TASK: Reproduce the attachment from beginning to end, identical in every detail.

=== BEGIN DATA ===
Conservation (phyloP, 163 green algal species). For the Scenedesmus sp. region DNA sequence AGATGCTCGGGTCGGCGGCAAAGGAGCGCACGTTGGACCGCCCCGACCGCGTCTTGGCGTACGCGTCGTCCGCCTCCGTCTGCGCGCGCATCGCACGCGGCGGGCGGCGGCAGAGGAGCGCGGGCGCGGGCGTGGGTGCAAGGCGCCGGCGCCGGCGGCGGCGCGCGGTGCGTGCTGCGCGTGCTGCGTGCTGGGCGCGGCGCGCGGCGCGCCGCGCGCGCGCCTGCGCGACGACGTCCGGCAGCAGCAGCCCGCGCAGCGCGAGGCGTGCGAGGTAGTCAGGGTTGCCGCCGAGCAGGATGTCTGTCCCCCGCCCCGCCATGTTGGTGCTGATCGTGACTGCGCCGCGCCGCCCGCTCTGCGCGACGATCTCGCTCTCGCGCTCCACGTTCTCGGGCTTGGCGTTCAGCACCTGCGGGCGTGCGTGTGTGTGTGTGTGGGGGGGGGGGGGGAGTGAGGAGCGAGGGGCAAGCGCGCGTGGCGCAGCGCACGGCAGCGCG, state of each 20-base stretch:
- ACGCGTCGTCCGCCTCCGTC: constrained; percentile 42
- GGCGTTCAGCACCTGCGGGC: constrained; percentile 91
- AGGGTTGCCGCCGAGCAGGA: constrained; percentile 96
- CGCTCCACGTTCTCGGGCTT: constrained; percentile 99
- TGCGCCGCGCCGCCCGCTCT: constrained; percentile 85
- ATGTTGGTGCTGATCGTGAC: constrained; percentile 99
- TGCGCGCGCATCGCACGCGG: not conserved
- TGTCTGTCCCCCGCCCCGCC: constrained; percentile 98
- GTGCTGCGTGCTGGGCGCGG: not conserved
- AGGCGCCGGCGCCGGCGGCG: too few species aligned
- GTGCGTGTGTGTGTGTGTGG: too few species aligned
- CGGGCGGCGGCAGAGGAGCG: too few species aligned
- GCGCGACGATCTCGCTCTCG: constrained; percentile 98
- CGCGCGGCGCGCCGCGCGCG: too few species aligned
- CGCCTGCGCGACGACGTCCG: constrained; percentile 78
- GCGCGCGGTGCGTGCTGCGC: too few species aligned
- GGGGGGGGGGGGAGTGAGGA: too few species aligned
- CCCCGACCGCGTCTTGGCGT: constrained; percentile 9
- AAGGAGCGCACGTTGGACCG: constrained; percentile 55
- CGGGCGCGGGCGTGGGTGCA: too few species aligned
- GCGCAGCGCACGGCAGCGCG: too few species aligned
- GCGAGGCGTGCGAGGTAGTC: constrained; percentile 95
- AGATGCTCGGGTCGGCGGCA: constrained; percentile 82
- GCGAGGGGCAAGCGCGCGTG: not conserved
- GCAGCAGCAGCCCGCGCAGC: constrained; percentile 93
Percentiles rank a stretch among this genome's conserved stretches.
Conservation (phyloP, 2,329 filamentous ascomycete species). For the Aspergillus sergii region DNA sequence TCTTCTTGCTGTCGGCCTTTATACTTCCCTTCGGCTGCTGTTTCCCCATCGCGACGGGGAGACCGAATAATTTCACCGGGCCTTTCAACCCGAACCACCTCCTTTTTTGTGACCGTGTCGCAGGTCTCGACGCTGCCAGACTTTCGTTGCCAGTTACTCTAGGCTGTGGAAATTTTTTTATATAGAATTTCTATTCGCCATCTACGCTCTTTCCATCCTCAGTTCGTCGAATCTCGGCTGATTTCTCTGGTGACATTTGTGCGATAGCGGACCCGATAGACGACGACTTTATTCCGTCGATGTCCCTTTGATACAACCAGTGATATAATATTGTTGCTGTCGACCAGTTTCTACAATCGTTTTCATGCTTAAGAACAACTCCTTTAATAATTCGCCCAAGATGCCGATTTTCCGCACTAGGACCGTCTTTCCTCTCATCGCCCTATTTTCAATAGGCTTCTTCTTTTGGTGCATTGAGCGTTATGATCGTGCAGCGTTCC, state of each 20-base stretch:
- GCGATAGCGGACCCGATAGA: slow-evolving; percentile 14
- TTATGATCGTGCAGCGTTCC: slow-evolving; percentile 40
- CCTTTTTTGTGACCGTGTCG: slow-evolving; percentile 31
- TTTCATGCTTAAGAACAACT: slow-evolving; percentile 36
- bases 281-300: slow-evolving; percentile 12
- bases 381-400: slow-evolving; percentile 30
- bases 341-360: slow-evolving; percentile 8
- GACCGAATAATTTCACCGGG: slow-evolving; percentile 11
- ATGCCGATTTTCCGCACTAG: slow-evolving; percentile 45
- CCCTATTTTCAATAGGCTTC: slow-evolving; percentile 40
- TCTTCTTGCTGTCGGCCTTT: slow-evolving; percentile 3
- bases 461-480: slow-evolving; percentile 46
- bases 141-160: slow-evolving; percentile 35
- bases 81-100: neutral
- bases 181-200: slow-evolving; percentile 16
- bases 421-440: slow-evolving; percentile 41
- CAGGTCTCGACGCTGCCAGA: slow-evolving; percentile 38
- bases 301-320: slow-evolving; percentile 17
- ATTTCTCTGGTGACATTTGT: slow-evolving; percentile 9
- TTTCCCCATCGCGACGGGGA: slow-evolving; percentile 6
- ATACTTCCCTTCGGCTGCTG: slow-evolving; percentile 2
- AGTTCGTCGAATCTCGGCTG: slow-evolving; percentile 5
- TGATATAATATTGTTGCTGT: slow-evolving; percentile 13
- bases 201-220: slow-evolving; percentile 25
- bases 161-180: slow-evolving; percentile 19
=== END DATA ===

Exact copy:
Conservation (phyloP, 163 green algal species). For the Scenedesmus sp. region DNA sequence AGATGCTCGGGTCGGCGGCAAAGGAGCGCACGTTGGACCGCCCCGACCGCGTCTTGGCGTACGCGTCGTCCGCCTCCGTCTGCGCGCGCATCGCACGCGGCGGGCGGCGGCAGAGGAGCGCGGGCGCGGGCGTGGGTGCAAGGCGCCGGCGCCGGCGGCGGCGCGCGGTGCGTGCTGCGCGTGCTGCGTGCTGGGCGCGGCGCGCGGCGCGCCGCGCGCGCGCCTGCGCGACGACGTCCGGCAGCAGCAGCCCGCGCAGCGCGAGGCGTGCGAGGTAGTCAGGGTTGCCGCCGAGCAGGATGTCTGTCCCCCGCCCCGCCATGTTGGTGCTGATCGTGACTGCGCCGCGCCGCCCGCTCTGCGCGACGATCTCGCTCTCGCGCTCCACGTTCTCGGGCTTGGCGTTCAGCACCTGCGGGCGTGCGTGTGTGTGTGTGTGGGGGGGGGGGGGGAGTGAGGAGCGAGGGGCAAGCGCGCGTGGCGCAGCGCACGGCAGCGCG, state of each 20-base stretch:
- ACGCGTCGTCCGCCTCCGTC: constrained; percentile 42
- GGCGTTCAGCACCTGCGGGC: constrained; percentile 91
- AGGGTTGCCGCCGAGCAGGA: constrained; percentile 96
- CGCTCCACGTTCTCGGGCTT: constrained; percentile 99
- TGCGCCGCGCCGCCCGCTCT: constrained; percentile 85
- ATGTTGGTGCTGATCGTGAC: constrained; percentile 99
- TGCGCGCGCATCGCACGCGG: not conserved
- TGTCTGTCCCCCGCCCCGCC: constrained; percentile 98
- GTGCTGCGTGCTGGGCGCGG: not conserved
- AGGCGCCGGCGCCGGCGGCG: too few species aligned
- GTGCGTGTGTGTGTGTGTGG: too few species aligned
- CGGGCGGCGGCAGAGGAGCG: too few species aligned
- GCGCGACGATCTCGCTCTCG: constrained; percentile 98
- CGCGCGGCGCGCCGCGCGCG: too few species aligned
- CGCCTGCGCGACGACGTCCG: constrained; percentile 78
- GCGCGCGGTGCGTGCTGCGC: too few species aligned
- GGGGGGGGGGGGAGTGAGGA: too few species aligned
- CCCCGACCGCGTCTTGGCGT: constrained; percentile 9
- AAGGAGCGCACGTTGGACCG: constrained; percentile 55
- CGGGCGCGGGCGTGGGTGCA: too few species aligned
- GCGCAGCGCACGGCAGCGCG: too few species aligned
- GCGAGGCGTGCGAGGTAGTC: constrained; percentile 95
- AGATGCTCGGGTCGGCGGCA: constrained; percentile 82
- GCGAGGGGCAAGCGCGCGTG: not conserved
- GCAGCAGCAGCCCGCGCAGC: constrained; percentile 93
Percentiles rank a stretch among this genome's conserved stretches.
Conservation (phyloP, 2,329 filamentous ascomycete species). For the Aspergillus sergii region DNA sequence TCTTCTTGCTGTCGGCCTTTATACTTCCCTTCGGCTGCTGTTTCCCCATCGCGACGGGGAGACCGAATAATTTCACCGGGCCTTTCAACCCGAACCACCTCCTTTTTTGTGACCGTGTCGCAGGTCTCGACGCTGCCAGACTTTCGTTGCCAGTTACTCTAGGCTGTGGAAATTTTTTTATATAGAATTTCTATTCGCCATCTACGCTCTTTCCATCCTCAGTTCGTCGAATCTCGGCTGATTTCTCTGGTGACATTTGTGCGATAGCGGACCCGATAGACGACGACTTTATTCCGTCGATGTCCCTTTGATACAACCAGTGATATAATATTGTTGCTGTCGACCAGTTTCTACAATCGTTTTCATGCTTAAGAACAACTCCTTTAATAATTCGCCCAAGATGCCGATTTTCCGCACTAGGACCGTCTTTCCTCTCATCGCCCTATTTTCAATAGGCTTCTTCTTTTGGTGCATTGAGCGTTATGATCGTGCAGCGTTCC, state of each 20-base stretch:
- GCGATAGCGGACCCGATAGA: slow-evolving; percentile 14
- TTATGATCGTGCAGCGTTCC: slow-evolving; percentile 40
- CCTTTTTTGTGACCGTGTCG: slow-evolving; percentile 31
- TTTCATGCTTAAGAACAACT: slow-evolving; percentile 36
- bases 281-300: slow-evolving; percentile 12
- bases 381-400: slow-evolving; percentile 30
- bases 341-360: slow-evolving; percentile 8
- GACCGAATAATTTCACCGGG: slow-evolving; percentile 11
- ATGCCGATTTTCCGCACTAG: slow-evolving; percentile 45
- CCCTATTTTCAATAGGCTTC: slow-evolving; percentile 40
- TCTTCTTGCTGTCGGCCTTT: slow-evolving; percentile 3
- bases 461-480: slow-evolving; percentile 46
- bases 141-160: slow-evolving; percentile 35
- bases 81-100: neutral
- bases 181-200: slow-evolving; percentile 16
- bases 421-440: slow-evolving; percentile 41
- CAGGTCTCGACGCTGCCAGA: slow-evolving; percentile 38
- bases 301-320: slow-evolving; percentile 17
- ATTTCTCTGGTGACATTTGT: slow-evolving; percentile 9
- TTTCCCCATCGCGACGGGGA: slow-evolving; percentile 6
- ATACTTCCCTTCGGCTGCTG: slow-evolving; percentile 2
- AGTTCGTCGAATCTCGGCTG: slow-evolving; percentile 5
- TGATATAATATTGTTGCTGT: slow-evolving; percentile 13
- bases 201-220: slow-evolving; percentile 25
- bases 161-180: slow-evolving; percentile 19